The FCC’s recent decision to approve the studios’ request to take control of your cable box has opened a hornet’s nest of controversy.
It also has opened a window (no pun intended) into why you should run, not walk, away from theatrical.
The issue is, in fact, windows. After watching from the sidelines as technology has dramatically changed the way consumers think about and consume media, the studios are finally lumbering onto the field.
The studios have awakened to the fact that more and more consumers are now demanding that filmed entertainment be made available not only across multiple platforms, but far more quickly as well. While they’re painfully aware that the DVD business is withering more quickly than a sacred cow sauntering across Death Valley, they’re not quite ready to give up that evaporating revenue stream. Instead, they’re looking to video-on-demand as a way to partially refresh those coffers until they can figure out the internet.
What the studios want is to be able to offer newly released films on demand prior to their DVD releases. That way, all the couch potatoes who’ve given up movie theaters can be coerced into forking over eight or 10 bucks to watch “All About Steve” or “Spread” before someone has time to suggest that they cut off their own genitals with a dull knife instead.
With this new FCC ruling, Hollywood can now remotely block the recording capabilities of our cable boxes, thereby protecting themselves from the legion of folks determined to pirate, um, “All About Steve.” (In our lifetimes, Hollywood is unlikely to go VOD/theatrical day-and-date with anything other than shlock. Oops, that’s most of it.)
But it’s a case of "be careful what you wish for" because exhibitors are not happy about this potential new arrangement. They’re so unhappy that they’re telling distributors they won’t book anything that’s simultaneously available on VOD — or any other delivery platform for that matter.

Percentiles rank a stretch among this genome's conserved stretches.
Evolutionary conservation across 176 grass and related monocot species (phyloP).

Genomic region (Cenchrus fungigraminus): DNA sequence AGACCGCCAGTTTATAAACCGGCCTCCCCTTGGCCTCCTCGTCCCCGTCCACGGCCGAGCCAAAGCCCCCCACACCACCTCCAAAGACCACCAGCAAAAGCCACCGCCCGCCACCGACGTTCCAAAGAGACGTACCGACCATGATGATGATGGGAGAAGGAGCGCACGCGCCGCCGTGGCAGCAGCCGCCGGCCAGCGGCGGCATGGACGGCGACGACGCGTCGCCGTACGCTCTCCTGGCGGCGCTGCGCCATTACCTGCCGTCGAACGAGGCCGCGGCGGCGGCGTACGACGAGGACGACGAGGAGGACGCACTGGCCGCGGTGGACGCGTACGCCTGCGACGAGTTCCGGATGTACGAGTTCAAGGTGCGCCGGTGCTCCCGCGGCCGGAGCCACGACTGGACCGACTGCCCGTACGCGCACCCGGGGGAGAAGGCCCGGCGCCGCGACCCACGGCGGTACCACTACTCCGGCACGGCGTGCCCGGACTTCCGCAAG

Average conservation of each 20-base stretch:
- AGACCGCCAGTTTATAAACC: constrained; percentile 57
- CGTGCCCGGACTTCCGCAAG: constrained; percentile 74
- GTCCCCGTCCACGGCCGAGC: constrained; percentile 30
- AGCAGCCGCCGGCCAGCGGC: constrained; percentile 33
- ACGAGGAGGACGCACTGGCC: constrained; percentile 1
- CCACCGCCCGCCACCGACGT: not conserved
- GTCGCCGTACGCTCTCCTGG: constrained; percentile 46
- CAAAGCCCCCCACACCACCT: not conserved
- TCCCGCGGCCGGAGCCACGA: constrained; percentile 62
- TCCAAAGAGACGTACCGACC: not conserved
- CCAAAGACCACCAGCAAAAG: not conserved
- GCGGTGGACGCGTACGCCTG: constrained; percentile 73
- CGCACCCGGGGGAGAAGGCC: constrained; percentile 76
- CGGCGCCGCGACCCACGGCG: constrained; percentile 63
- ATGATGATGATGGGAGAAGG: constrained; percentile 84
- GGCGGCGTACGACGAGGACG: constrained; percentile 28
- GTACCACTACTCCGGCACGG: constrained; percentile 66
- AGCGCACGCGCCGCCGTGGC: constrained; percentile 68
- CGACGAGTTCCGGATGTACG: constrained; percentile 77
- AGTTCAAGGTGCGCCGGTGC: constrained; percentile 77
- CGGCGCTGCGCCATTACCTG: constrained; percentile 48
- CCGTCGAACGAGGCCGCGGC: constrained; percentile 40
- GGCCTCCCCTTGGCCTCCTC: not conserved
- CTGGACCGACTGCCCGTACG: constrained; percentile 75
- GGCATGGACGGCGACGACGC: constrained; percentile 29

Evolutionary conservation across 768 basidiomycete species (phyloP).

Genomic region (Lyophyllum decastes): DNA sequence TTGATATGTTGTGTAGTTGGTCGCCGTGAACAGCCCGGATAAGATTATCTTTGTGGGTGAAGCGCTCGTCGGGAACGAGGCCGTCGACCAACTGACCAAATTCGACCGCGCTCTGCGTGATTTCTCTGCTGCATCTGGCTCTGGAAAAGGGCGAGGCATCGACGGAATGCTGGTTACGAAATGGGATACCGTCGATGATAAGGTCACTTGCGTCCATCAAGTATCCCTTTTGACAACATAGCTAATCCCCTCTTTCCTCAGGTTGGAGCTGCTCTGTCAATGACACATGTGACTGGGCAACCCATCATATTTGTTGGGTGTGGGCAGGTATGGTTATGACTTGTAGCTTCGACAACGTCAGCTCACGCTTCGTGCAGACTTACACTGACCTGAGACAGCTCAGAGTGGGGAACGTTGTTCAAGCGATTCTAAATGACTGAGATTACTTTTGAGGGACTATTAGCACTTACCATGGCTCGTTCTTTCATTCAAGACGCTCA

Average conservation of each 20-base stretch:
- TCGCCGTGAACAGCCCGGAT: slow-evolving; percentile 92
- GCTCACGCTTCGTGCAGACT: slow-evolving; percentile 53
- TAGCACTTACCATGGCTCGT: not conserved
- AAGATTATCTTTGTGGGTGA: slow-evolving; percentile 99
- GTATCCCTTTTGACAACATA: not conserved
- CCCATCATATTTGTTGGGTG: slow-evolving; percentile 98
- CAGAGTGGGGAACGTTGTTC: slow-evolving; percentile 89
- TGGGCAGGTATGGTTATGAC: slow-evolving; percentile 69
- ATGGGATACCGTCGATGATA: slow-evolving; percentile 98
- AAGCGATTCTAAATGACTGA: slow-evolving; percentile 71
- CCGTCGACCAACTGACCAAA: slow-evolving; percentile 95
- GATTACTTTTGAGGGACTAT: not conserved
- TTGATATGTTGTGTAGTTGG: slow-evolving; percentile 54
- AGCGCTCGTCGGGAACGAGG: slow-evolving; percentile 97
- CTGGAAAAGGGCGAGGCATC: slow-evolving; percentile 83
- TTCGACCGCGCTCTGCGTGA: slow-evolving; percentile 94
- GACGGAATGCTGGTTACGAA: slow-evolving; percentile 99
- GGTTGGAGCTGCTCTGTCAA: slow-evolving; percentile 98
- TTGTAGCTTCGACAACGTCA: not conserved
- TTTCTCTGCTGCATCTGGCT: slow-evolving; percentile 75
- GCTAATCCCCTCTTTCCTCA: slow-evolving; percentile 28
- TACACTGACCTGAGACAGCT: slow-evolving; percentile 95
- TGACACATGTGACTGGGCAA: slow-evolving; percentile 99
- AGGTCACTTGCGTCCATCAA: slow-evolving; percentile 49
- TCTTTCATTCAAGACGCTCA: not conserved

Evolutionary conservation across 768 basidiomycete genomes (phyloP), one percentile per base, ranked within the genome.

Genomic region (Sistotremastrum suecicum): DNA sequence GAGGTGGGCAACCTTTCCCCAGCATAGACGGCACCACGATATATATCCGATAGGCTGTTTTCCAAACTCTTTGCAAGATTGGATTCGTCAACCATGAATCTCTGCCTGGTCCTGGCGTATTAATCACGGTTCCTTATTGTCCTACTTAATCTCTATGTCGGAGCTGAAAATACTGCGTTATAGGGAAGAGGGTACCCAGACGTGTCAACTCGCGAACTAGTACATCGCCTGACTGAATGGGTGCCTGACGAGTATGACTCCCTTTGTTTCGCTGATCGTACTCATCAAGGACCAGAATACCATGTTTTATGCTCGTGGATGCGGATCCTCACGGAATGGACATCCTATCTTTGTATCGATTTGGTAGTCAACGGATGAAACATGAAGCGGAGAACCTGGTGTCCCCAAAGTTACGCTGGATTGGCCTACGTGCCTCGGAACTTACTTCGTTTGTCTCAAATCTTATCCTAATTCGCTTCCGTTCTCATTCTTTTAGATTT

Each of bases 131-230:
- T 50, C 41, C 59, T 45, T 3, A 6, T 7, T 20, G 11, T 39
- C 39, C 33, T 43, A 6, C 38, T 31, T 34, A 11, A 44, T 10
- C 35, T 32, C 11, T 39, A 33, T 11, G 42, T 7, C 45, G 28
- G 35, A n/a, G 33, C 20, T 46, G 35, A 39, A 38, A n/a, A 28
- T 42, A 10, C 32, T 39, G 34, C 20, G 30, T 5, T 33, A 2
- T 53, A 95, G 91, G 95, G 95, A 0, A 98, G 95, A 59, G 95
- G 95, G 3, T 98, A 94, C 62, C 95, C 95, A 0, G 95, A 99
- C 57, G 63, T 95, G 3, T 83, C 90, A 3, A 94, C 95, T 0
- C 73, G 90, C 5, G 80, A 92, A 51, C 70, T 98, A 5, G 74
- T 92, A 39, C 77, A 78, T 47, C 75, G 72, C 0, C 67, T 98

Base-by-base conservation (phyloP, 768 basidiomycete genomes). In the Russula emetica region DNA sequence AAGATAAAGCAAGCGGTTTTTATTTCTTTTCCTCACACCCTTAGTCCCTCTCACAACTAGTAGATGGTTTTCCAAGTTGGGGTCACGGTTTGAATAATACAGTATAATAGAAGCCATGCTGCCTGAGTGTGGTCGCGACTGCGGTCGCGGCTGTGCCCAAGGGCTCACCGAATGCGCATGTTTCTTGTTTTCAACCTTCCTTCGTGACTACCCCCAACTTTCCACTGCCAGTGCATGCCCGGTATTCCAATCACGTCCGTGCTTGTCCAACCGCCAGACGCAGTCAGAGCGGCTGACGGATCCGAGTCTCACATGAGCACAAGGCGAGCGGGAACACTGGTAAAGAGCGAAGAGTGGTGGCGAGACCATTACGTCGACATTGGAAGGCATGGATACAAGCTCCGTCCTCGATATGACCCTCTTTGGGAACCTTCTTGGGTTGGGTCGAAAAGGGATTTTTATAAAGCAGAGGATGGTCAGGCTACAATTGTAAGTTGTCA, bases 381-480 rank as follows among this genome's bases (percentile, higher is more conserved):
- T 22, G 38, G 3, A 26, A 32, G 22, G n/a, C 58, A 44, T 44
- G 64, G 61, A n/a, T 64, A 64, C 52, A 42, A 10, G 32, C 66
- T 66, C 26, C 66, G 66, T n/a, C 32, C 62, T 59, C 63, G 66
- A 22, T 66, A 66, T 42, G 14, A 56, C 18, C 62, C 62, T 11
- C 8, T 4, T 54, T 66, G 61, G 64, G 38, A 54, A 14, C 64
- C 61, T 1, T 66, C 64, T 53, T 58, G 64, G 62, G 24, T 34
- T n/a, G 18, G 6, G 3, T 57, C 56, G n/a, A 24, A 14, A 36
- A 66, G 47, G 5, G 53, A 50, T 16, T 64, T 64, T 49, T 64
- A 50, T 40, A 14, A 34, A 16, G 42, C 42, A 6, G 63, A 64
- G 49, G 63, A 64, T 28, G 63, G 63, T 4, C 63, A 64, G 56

This is an important lesson for independent filmmakers. Way more than a studio film, the life of an independent film in the early part of the 21st century increasingly hangs on its ability to be seen whenever, wherever and however the audience wants.
If you’re lucky enough, or if your film has the festival and critical buzz to land a theatrical distributor, great. As you know, though, that likelihood is an anemic one at best, and unless your film has stars, most dependent/co-dependent distributors will either not know what to do with it or lack the patience and/or skill to find and build your audience. So you’re back to DIY. But you’ve got all these bugs in your ear about theatrical.
What to do?
Well, there are independent cinemas who might take your film even if it’s on VOD or available for streaming, but they’re few and far between.
The last place you want to go is to Landmark Theaters. They absolutely will not allow your film to be streamed simultaneously with theatrical even if streaming is made inaccessible in their markets.
If you have the cash to spend, go ahead and four-wall a theater in New York. Not that you’re likely to earn back the costs (rental fee, publicity, advertising, your sanity), but because you’ll get reviewed; certainly in the New York Times (at least that’s still their policy today) and possibly in several other meaningful publications.
But unless your Times review is an out-and-out rave, don’t waste any more time or energy on theatrical. Concentrate purely on "whenever, wherever, however" because that’s where the eyeballs are and that’s where the revenue is. For independent film today, theatrical is almost never anything more than a cash suck.
You’ve got the means of production and distribution at the ready. Use them liberally and avoid the gatekeepers with determination. Especially theatrical.
Keep your fire lit.